Permit me to start with an anecdote (I rarely if ever do, so I hope you'll bear with me). During what I would roughly characterize as The Shins "craze" of late 2001 and early 2002, when anyone under the age of thirty with an indie-rock allegiance and a pair of ears was proclaiming "New Slang" (and, by extension, the Oh, Inverted World
LP) to be the greatest pop song they'd heard in their adult lives, I remained skeptical. Sub Pop had surely chanced upon something huge, but to my mind it was Beachwood Sparks who deserved everyone's attention in 2001, and a co-headlining tour during the summer of 2002 gave many an opportunity to decide for themselves. The Shins' brand of quirky pseudo-intellectual pop was catchy, to be sure, but was it brilliant? I kept waiting for something more.
With Chutes Too Narrow, Albuquerque's favourite sons (and Oregon's newest residents) finally offer proof of their not-quite-orchestral pop brilliance, and it rests outside the harrowing terrain of a single universally accessible tune. From tip to tail, The Shins' second effort sparkles with a clarity that was not always evident on their debut and energizes with a spark and an enthusiasm that previously seemed forced. Singer-songwriter James Mercer wails like he really means it this time, while keyboardist Marty Crandall (who can't stop telling anyone who'll listen that he dates an up-and-coming model) fills in all the gaps that Mercer carefully avoids. There is no "New Slang". Instead, there is an album's worth of well written and ably conceived pop tunes, each of which capture the spirit of Oh, Inverted World's few truly inspiring songs. "Kissing the Lipless", with searing cries from Mercer marking each of the second verse's opening lines, finds the usually understated vocalist doing an impressive Guy Piciotto impersonation. The New Wave spirit that drapes "Mine's Not a High Horse" morphs into an echo of the sounds Gorky's Zygotic Mynci displayed on their stellar How I Long To Feel That Summer In My Heart, and continues on stand-outs "Saint Simon" and the docile closer "Those To Come". "Gone For Good" proves that all that time with the robot cowboys in Beachwood Sparks has rubbed off on The Shins; it's an alt-country ballad that burns the lasso at both ends, then leaves a tidy little pile of ash in the shape of a shattered heart.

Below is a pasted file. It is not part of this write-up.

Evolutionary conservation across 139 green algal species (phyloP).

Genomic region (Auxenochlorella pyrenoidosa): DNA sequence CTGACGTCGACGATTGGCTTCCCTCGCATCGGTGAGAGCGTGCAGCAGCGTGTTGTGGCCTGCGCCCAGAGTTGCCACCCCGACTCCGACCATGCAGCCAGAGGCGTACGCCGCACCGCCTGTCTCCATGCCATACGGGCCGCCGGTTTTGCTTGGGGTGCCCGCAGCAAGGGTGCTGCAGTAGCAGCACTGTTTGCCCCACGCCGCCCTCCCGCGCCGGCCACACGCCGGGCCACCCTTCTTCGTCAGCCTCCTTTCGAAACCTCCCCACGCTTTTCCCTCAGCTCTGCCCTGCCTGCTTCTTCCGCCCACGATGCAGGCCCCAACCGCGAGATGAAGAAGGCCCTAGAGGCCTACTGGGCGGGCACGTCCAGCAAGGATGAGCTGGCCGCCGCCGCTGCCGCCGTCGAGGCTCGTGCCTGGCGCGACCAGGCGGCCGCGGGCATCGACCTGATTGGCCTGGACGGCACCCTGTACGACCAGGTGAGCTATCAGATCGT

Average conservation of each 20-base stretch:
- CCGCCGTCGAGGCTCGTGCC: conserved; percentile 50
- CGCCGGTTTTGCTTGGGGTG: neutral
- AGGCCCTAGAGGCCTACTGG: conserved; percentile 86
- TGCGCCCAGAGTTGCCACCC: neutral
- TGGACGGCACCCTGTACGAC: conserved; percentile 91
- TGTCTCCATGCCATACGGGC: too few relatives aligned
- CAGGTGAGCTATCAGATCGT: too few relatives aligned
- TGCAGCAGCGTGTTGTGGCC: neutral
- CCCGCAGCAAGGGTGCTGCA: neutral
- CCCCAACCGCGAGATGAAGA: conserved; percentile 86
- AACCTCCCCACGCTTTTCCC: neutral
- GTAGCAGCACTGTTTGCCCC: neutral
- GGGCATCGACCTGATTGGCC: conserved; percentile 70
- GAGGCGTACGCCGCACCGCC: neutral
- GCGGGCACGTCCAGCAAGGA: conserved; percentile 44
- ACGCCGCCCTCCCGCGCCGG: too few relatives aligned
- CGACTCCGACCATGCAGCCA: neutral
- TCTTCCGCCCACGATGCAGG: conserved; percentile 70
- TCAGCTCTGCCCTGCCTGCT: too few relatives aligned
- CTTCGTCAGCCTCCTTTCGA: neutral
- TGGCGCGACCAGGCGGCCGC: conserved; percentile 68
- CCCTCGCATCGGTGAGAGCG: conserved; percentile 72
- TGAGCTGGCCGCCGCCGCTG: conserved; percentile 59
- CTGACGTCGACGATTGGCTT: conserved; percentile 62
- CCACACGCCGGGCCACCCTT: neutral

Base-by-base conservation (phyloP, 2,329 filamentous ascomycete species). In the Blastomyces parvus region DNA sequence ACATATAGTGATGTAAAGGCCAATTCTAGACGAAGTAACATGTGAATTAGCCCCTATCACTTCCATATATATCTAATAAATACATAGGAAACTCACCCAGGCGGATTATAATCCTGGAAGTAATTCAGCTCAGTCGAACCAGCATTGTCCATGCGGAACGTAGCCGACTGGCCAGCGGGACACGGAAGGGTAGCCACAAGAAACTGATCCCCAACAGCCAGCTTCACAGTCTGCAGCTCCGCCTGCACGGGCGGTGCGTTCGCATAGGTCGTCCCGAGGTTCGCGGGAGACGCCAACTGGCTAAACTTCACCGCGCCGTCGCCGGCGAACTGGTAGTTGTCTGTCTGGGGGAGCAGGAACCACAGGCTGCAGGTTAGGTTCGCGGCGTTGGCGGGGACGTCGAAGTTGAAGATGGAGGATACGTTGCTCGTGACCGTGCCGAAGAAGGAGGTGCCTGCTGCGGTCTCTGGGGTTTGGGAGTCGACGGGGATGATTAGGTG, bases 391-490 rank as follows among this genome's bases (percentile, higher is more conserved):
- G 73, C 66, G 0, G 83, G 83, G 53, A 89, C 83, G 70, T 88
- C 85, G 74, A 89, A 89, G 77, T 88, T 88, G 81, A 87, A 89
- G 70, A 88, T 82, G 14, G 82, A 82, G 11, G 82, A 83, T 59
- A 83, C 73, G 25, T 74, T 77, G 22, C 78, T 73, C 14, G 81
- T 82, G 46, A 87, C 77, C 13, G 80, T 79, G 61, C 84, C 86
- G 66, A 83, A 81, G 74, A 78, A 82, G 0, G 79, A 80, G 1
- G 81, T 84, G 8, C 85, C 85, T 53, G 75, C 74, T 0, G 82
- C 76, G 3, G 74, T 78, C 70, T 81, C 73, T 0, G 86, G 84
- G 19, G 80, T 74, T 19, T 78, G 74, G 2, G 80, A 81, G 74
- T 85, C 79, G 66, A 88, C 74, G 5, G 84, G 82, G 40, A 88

The hipsters who've been hailing The Shins as pop's second coming are surely tickled pink by Chutes Too Narrow. But more importantly, those who were waiting for the band to fulfill the promise of their debut's most memorable moments have finally got something to sink their teeth into. Unwilling to risk another ride on the slippery slope of one-hit wonderdom, The Shins have ably wandered into wide open territory.